You (or someone else responsible) have to be there tomorrow.
The parenthetical clause can be ignored in terms of the agreement, so you treat it as the sentence "You have to be there tomorrow".
Either my team or you have/has to be there tomorrow.
This one is trickier. Your best bet if you can't rephrase entirely would be to apply the proximity principle and have the verb agree with the closest noun or pronoun:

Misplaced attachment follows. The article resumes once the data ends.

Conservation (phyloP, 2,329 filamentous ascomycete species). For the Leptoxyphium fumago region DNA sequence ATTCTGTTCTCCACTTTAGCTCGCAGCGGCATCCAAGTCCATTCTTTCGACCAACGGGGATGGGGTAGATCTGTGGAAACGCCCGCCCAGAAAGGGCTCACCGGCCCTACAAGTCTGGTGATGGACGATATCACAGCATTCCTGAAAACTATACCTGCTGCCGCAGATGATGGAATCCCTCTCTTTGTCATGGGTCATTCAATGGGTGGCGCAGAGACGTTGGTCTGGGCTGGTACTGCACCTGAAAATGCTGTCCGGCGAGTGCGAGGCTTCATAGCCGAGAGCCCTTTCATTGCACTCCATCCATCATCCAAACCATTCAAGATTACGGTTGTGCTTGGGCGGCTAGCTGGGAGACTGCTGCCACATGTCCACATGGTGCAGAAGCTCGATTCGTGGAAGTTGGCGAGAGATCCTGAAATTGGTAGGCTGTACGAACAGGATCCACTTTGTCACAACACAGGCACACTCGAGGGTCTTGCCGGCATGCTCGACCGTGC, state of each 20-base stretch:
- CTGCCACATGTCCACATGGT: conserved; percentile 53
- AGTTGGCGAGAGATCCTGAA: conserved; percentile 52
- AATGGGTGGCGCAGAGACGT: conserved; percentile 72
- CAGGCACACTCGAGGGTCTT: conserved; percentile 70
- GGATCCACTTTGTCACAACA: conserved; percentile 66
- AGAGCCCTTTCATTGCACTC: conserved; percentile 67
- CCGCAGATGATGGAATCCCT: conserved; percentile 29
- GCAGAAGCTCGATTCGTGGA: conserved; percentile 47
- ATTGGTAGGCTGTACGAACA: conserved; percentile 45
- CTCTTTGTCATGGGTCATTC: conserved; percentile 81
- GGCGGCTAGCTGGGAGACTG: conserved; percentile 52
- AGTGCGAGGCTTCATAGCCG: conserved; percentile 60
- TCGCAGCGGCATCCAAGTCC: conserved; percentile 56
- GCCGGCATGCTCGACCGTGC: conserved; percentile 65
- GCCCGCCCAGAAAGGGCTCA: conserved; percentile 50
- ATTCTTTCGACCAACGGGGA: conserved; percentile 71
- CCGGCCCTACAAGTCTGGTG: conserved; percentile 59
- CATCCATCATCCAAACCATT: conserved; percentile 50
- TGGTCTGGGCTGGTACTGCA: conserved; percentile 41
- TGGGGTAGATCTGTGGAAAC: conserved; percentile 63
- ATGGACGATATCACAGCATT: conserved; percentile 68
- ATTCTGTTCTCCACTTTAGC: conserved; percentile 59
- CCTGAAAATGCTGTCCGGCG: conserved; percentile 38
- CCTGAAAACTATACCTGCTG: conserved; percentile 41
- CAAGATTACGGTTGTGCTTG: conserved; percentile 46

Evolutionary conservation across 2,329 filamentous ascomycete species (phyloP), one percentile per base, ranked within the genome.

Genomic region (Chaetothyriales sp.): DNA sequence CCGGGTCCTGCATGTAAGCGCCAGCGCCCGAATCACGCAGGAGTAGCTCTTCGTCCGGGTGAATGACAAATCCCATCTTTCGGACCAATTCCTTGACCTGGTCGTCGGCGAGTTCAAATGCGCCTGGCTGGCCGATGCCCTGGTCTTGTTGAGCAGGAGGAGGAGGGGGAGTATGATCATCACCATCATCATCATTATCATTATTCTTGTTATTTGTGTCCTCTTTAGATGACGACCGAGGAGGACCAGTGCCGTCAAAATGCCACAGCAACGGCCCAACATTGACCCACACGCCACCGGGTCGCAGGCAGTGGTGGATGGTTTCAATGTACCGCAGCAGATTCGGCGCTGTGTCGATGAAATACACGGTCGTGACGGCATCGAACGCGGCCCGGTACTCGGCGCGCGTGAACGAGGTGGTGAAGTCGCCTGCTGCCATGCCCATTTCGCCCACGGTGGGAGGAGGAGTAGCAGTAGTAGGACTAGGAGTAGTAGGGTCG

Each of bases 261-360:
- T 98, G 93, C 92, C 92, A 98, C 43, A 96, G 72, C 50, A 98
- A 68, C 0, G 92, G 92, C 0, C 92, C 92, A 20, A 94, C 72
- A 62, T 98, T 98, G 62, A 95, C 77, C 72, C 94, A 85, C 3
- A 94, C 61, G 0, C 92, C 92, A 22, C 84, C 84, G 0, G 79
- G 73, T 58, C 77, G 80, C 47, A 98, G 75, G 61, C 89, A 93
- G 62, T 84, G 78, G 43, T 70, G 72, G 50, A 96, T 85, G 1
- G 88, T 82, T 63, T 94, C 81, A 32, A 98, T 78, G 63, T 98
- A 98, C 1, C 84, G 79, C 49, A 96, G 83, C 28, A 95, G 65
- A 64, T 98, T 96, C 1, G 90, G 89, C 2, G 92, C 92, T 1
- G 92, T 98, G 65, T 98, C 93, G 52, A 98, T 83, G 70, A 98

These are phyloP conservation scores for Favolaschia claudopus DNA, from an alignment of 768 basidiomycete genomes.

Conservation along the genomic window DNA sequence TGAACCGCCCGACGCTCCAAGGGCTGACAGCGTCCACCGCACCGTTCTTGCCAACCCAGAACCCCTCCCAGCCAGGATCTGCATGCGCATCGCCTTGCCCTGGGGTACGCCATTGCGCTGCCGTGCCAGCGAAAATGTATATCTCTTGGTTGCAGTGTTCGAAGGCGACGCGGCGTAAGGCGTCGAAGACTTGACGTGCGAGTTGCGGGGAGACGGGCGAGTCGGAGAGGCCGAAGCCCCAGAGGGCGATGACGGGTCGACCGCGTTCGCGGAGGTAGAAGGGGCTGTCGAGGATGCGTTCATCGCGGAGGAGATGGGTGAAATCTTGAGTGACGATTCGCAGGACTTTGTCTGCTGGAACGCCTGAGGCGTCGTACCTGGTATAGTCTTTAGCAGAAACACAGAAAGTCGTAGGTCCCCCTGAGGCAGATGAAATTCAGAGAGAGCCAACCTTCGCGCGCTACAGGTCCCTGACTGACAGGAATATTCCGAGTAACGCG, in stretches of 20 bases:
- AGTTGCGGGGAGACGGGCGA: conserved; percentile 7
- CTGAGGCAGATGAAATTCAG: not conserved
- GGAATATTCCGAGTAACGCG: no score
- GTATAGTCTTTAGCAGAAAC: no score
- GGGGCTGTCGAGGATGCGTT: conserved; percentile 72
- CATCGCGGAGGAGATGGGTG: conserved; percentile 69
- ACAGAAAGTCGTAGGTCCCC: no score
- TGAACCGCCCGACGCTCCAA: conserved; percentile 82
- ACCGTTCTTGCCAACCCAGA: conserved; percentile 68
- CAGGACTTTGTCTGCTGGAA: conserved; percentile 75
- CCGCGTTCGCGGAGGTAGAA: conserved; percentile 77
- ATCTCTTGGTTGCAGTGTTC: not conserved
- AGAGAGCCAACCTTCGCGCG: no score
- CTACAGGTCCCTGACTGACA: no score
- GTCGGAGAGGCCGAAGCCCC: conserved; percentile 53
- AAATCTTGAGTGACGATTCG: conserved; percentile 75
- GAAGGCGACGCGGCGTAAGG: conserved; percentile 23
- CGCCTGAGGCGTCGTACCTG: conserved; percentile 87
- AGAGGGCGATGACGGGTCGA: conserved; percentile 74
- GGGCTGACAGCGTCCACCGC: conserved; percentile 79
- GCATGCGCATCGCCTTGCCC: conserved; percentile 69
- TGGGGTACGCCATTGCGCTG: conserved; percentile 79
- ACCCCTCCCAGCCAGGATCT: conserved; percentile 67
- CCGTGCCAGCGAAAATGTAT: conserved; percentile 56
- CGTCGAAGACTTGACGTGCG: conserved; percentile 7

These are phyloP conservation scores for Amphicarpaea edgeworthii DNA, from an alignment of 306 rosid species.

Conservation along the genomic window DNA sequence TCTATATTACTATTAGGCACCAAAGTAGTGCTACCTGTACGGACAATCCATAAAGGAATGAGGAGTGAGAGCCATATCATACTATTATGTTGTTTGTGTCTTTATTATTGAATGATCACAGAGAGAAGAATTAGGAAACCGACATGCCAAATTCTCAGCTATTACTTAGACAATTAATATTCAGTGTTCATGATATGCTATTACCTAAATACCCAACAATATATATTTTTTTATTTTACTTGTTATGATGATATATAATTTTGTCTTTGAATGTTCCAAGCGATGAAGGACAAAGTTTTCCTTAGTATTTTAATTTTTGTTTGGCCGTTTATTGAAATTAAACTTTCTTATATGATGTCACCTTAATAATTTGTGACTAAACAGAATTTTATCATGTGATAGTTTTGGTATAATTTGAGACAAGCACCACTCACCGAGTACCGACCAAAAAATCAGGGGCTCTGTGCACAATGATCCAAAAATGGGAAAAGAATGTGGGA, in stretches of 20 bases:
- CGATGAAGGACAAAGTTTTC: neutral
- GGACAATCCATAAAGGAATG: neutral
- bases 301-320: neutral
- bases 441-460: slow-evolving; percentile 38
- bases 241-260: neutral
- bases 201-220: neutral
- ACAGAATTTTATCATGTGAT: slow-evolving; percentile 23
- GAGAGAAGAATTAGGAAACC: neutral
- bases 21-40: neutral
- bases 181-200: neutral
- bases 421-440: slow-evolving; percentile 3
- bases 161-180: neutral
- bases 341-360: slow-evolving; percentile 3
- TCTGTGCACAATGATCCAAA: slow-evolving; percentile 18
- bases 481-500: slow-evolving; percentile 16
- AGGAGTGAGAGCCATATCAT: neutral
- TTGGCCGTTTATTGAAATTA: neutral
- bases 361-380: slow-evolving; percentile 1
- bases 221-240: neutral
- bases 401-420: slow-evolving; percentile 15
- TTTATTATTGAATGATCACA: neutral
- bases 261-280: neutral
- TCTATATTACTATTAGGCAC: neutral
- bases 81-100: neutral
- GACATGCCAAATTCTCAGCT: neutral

Either my team or you have to be there tomorrow.
However, some will object that "my team or you" are plural or at least seems plural-ish (as certainly "my team and you" is). There's an advantage therefore to:
Either you or my team has to be there tomorrow.
Because at least then both approaches will agree.
It still won't satisfy everyone though.
Better to just rephrase entirely:
Either you have to be there tomorrow, or my team does.